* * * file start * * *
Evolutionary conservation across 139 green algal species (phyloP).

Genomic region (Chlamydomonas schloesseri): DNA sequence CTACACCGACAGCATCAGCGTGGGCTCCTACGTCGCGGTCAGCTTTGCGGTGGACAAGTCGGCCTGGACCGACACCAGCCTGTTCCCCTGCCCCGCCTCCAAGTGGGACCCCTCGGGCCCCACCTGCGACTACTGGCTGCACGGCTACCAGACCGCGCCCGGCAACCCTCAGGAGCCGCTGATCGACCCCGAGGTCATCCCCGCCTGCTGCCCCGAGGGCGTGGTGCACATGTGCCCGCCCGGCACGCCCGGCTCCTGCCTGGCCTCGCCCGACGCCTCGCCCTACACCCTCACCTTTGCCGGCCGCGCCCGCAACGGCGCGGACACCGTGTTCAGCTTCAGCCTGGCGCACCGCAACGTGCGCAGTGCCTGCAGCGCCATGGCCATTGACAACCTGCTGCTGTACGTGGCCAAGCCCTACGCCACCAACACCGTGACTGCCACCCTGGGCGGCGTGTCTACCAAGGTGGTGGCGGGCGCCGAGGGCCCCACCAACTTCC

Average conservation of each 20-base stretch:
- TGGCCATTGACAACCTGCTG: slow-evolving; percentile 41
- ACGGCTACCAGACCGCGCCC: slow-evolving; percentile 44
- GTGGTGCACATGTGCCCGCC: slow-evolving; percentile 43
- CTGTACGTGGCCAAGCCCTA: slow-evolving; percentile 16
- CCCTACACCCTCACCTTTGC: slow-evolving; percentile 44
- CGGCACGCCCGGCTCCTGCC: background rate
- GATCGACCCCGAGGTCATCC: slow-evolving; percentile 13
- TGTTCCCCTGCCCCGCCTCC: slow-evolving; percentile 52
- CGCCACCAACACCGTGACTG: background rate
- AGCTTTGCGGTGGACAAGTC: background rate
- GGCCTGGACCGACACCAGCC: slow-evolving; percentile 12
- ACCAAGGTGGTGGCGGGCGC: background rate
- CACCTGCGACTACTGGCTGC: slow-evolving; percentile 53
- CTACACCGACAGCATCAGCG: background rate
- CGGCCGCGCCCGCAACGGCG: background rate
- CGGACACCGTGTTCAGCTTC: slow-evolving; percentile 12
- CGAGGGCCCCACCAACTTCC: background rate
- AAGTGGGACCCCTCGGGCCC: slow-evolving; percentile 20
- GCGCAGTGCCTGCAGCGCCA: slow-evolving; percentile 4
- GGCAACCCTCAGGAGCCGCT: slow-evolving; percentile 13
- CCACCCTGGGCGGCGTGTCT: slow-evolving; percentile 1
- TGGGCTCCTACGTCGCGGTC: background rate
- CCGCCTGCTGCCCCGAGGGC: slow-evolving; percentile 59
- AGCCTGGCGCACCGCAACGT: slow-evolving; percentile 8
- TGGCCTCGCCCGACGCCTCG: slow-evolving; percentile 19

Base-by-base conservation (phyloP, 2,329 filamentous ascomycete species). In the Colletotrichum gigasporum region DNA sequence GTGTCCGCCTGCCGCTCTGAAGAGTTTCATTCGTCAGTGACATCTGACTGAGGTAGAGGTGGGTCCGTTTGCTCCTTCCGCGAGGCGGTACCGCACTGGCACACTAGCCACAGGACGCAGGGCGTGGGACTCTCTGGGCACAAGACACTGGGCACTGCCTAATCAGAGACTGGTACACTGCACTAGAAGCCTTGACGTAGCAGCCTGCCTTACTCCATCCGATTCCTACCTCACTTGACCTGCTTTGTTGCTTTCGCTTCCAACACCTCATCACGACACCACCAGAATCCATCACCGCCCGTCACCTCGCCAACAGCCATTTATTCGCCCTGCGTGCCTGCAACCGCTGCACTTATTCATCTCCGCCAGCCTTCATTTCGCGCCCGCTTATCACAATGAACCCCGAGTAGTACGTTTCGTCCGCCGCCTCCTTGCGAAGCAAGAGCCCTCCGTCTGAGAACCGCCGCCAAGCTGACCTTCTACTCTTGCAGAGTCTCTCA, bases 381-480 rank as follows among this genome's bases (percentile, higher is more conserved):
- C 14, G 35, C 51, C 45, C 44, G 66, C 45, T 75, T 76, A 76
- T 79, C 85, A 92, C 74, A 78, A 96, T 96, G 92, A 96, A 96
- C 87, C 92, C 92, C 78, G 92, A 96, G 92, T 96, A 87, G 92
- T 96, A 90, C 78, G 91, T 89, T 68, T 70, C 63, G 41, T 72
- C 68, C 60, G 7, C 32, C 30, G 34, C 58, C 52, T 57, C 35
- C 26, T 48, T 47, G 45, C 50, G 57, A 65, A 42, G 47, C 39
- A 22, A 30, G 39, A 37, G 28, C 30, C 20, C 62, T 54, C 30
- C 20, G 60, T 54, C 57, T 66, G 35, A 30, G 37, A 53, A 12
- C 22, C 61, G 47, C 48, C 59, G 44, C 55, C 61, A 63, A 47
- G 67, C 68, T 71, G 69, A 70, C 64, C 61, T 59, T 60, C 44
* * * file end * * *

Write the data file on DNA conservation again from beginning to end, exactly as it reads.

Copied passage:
Evolutionary conservation across 139 green algal species (phyloP).

Genomic region (Chlamydomonas schloesseri): DNA sequence CTACACCGACAGCATCAGCGTGGGCTCCTACGTCGCGGTCAGCTTTGCGGTGGACAAGTCGGCCTGGACCGACACCAGCCTGTTCCCCTGCCCCGCCTCCAAGTGGGACCCCTCGGGCCCCACCTGCGACTACTGGCTGCACGGCTACCAGACCGCGCCCGGCAACCCTCAGGAGCCGCTGATCGACCCCGAGGTCATCCCCGCCTGCTGCCCCGAGGGCGTGGTGCACATGTGCCCGCCCGGCACGCCCGGCTCCTGCCTGGCCTCGCCCGACGCCTCGCCCTACACCCTCACCTTTGCCGGCCGCGCCCGCAACGGCGCGGACACCGTGTTCAGCTTCAGCCTGGCGCACCGCAACGTGCGCAGTGCCTGCAGCGCCATGGCCATTGACAACCTGCTGCTGTACGTGGCCAAGCCCTACGCCACCAACACCGTGACTGCCACCCTGGGCGGCGTGTCTACCAAGGTGGTGGCGGGCGCCGAGGGCCCCACCAACTTCC

Average conservation of each 20-base stretch:
- TGGCCATTGACAACCTGCTG: slow-evolving; percentile 41
- ACGGCTACCAGACCGCGCCC: slow-evolving; percentile 44
- GTGGTGCACATGTGCCCGCC: slow-evolving; percentile 43
- CTGTACGTGGCCAAGCCCTA: slow-evolving; percentile 16
- CCCTACACCCTCACCTTTGC: slow-evolving; percentile 44
- CGGCACGCCCGGCTCCTGCC: background rate
- GATCGACCCCGAGGTCATCC: slow-evolving; percentile 13
- TGTTCCCCTGCCCCGCCTCC: slow-evolving; percentile 52
- CGCCACCAACACCGTGACTG: background rate
- AGCTTTGCGGTGGACAAGTC: background rate
- GGCCTGGACCGACACCAGCC: slow-evolving; percentile 12
- ACCAAGGTGGTGGCGGGCGC: background rate
- CACCTGCGACTACTGGCTGC: slow-evolving; percentile 53
- CTACACCGACAGCATCAGCG: background rate
- CGGCCGCGCCCGCAACGGCG: background rate
- CGGACACCGTGTTCAGCTTC: slow-evolving; percentile 12
- CGAGGGCCCCACCAACTTCC: background rate
- AAGTGGGACCCCTCGGGCCC: slow-evolving; percentile 20
- GCGCAGTGCCTGCAGCGCCA: slow-evolving; percentile 4
- GGCAACCCTCAGGAGCCGCT: slow-evolving; percentile 13
- CCACCCTGGGCGGCGTGTCT: slow-evolving; percentile 1
- TGGGCTCCTACGTCGCGGTC: background rate
- CCGCCTGCTGCCCCGAGGGC: slow-evolving; percentile 59
- AGCCTGGCGCACCGCAACGT: slow-evolving; percentile 8
- TGGCCTCGCCCGACGCCTCG: slow-evolving; percentile 19

Base-by-base conservation (phyloP, 2,329 filamentous ascomycete species). In the Colletotrichum gigasporum region DNA sequence GTGTCCGCCTGCCGCTCTGAAGAGTTTCATTCGTCAGTGACATCTGACTGAGGTAGAGGTGGGTCCGTTTGCTCCTTCCGCGAGGCGGTACCGCACTGGCACACTAGCCACAGGACGCAGGGCGTGGGACTCTCTGGGCACAAGACACTGGGCACTGCCTAATCAGAGACTGGTACACTGCACTAGAAGCCTTGACGTAGCAGCCTGCCTTACTCCATCCGATTCCTACCTCACTTGACCTGCTTTGTTGCTTTCGCTTCCAACACCTCATCACGACACCACCAGAATCCATCACCGCCCGTCACCTCGCCAACAGCCATTTATTCGCCCTGCGTGCCTGCAACCGCTGCACTTATTCATCTCCGCCAGCCTTCATTTCGCGCCCGCTTATCACAATGAACCCCGAGTAGTACGTTTCGTCCGCCGCCTCCTTGCGAAGCAAGAGCCCTCCGTCTGAGAACCGCCGCCAAGCTGACCTTCTACTCTTGCAGAGTCTCTCA, bases 381-480 rank as follows among this genome's bases (percentile, higher is more conserved):
- C 14, G 35, C 51, C 45, C 44, G 66, C 45, T 75, T 76, A 76
- T 79, C 85, A 92, C 74, A 78, A 96, T 96, G 92, A 96, A 96
- C 87, C 92, C 92, C 78, G 92, A 96, G 92, T 96, A 87, G 92
- T 96, A 90, C 78, G 91, T 89, T 68, T 70, C 63, G 41, T 72
- C 68, C 60, G 7, C 32, C 30, G 34, C 58, C 52, T 57, C 35
- C 26, T 48, T 47, G 45, C 50, G 57, A 65, A 42, G 47, C 39
- A 22, A 30, G 39, A 37, G 28, C 30, C 20, C 62, T 54, C 30
- C 20, G 60, T 54, C 57, T 66, G 35, A 30, G 37, A 53, A 12
- C 22, C 61, G 47, C 48, C 59, G 44, C 55, C 61, A 63, A 47
- G 67, C 68, T 71, G 69, A 70, C 64, C 61, T 59, T 60, C 44